On an altar, stands the Lamb of God. Jesus appears as a Lamb because he is meek, and allows himself to be led to the Cross like a lamb to the slaughter. Jesus appears as a Lamb because he is a sacrifice who protects us from the power of death, just as the Jewish people of old sacrificed a lamb and marked their homes with its blood so the Angel of Death would pass over their homes without doing harm. Jesus appears as a Lamb because he was declared by John the Baptist to be the “Lamb of God who takes away the sins of the world.”

Each of the figures accompanying the Lamb of God has something to teach us.

As we read from left to right, we first see St Joseph with his head bowed in prayer. He reminds us that when we enter God’s House, when we enter this church of St John Lloyd, or any Catholic church where the Blessed Sacrament is kept, we come into a holy place, a place which it is right and proper that we should treat with respect. From time to time we should ask ourselves if we are always respectful of our church as a holy place. We may wish to speak a word of welcome or an urgent message to a friend we see within these four walls – but if doing so disturbs the prayer of even one person who is silently honouring the Lamb of God, we do better to take our conversation outside.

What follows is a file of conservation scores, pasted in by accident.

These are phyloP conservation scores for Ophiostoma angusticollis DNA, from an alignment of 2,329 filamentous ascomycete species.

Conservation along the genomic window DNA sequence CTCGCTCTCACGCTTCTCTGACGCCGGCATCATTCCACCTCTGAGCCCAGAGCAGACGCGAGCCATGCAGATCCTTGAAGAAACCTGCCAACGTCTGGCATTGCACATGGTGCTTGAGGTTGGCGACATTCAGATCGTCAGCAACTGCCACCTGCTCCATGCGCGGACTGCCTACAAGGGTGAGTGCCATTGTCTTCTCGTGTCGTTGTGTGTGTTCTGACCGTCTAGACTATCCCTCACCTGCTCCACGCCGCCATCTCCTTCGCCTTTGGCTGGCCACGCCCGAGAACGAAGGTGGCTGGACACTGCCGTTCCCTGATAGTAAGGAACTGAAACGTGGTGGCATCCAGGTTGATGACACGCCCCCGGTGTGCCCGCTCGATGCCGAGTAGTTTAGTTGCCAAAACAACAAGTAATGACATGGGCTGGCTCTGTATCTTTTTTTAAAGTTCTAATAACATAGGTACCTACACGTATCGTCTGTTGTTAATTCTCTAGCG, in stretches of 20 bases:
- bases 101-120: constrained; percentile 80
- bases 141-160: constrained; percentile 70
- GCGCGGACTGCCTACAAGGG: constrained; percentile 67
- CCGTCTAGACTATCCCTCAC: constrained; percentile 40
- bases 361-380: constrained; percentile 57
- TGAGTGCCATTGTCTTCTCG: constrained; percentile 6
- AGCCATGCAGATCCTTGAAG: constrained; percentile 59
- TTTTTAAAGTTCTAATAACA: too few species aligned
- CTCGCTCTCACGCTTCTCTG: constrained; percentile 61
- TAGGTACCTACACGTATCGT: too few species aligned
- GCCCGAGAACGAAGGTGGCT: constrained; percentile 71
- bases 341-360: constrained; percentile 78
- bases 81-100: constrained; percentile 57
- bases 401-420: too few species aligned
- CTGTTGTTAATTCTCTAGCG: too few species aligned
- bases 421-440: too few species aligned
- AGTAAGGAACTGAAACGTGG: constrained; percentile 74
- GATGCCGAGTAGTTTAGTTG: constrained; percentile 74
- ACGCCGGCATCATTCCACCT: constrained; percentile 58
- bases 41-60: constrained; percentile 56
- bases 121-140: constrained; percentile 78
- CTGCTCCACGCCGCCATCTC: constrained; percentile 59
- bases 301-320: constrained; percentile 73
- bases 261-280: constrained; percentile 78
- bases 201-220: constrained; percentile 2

Our next instruction comes from Our Blessed Lady, who has her hands raised in prayer – an image which complements the vision we have just heard described in the pages of the Bible. In today’s Second Reading, the angels and saints attending the Lamb’s throne cry out that the Lamb is worthy of “praise, honour, glory and power, for ever and ever”, and then they bow down in worship. Our Lady of Knock stands in God’s presence with her hands raised in praise.

And we – we also give honour to the Lamb as we stand and kneel for the different movements of the Mass. We sing the Gloria and the Holy Holy at our Sunday Mass because we are joining, on Earth, what is constantly happening in heaven – the angels are singing praise to Jesus, the Lamb who was slain for us. The very words of  the Gloria and the Holy Holy are taken from the songs of angels as recorded in the pages of the Bible. We sing these songs on earth as a preparation for Heaven – because in heaven, we will sing an endless song of praise to Jesus and to His Father, the One who sits upon the Throne.